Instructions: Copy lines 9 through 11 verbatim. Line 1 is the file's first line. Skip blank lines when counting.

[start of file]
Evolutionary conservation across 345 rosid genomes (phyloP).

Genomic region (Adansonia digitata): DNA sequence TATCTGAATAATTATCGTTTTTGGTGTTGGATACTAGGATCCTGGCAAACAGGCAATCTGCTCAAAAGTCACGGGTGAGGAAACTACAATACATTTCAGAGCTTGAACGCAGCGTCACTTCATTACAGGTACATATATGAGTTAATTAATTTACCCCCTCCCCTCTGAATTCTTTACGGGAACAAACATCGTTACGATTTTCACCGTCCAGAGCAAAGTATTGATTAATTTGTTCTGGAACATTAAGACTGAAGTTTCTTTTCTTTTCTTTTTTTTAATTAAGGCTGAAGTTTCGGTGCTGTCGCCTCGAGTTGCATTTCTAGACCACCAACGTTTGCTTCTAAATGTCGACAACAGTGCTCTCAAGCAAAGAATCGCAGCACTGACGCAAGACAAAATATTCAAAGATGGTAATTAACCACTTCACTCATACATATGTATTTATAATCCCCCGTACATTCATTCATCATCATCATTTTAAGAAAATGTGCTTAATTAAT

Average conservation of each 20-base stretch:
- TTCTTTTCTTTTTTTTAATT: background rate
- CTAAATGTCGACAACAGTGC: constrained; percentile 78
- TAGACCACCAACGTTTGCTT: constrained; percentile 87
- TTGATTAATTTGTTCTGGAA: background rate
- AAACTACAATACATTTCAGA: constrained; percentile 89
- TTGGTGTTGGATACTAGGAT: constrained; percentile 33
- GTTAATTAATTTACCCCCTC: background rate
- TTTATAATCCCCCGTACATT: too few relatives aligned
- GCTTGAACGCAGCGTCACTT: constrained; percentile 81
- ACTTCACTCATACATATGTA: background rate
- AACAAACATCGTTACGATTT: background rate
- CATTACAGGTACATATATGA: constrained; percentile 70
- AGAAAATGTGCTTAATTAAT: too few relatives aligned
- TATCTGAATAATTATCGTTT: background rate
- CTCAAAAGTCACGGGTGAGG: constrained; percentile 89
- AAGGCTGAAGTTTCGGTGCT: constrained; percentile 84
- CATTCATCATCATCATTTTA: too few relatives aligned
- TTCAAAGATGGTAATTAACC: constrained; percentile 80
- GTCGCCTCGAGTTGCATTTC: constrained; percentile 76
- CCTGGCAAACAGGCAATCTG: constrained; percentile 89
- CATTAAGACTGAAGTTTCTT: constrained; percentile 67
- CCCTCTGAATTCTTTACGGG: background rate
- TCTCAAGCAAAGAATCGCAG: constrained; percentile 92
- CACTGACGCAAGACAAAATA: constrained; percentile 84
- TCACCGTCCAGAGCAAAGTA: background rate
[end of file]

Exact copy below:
- TTGGTGTTGGATACTAGGAT: constrained; percentile 33
- GTTAATTAATTTACCCCCTC: background rate
- TTTATAATCCCCCGTACATT: too few relatives aligned